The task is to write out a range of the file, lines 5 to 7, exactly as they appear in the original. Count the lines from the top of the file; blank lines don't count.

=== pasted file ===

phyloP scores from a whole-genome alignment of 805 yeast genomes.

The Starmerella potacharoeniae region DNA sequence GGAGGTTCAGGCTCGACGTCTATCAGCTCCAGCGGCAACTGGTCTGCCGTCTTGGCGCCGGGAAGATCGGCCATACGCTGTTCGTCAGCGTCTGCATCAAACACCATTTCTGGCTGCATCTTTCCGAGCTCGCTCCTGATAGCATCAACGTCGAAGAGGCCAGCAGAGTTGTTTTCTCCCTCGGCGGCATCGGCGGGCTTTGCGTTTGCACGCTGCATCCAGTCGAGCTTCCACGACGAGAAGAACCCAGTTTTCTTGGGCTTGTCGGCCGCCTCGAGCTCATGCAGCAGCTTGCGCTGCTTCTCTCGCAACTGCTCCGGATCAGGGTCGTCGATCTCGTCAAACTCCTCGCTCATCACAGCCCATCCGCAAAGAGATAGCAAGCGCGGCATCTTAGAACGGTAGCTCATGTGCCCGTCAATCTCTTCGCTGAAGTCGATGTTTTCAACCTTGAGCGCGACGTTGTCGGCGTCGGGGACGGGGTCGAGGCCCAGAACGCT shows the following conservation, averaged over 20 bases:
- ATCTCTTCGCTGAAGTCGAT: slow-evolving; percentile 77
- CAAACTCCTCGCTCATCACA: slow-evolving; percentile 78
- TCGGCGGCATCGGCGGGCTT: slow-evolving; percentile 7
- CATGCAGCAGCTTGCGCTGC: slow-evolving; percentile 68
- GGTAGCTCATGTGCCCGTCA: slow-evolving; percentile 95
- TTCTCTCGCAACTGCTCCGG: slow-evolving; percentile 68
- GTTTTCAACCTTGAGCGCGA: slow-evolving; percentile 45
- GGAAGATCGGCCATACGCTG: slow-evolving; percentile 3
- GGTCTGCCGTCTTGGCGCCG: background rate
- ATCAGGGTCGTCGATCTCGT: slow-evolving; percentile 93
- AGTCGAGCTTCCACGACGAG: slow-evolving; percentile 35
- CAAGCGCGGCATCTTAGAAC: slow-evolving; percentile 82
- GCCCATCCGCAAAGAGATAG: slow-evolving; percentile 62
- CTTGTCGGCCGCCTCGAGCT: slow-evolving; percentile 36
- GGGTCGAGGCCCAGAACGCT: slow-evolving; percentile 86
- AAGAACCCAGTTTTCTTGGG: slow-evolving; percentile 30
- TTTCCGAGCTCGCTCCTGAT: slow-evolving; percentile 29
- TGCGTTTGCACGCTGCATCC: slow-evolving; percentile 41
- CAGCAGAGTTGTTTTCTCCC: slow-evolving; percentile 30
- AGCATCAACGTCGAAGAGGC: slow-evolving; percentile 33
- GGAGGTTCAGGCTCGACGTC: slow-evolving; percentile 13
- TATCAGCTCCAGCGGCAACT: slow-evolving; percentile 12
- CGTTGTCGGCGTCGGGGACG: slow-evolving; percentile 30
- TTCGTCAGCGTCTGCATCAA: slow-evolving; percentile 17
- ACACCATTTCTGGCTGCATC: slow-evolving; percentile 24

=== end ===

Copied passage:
- TCGGCGGCATCGGCGGGCTT: slow-evolving; percentile 7
- CATGCAGCAGCTTGCGCTGC: slow-evolving; percentile 68
- GGTAGCTCATGTGCCCGTCA: slow-evolving; percentile 95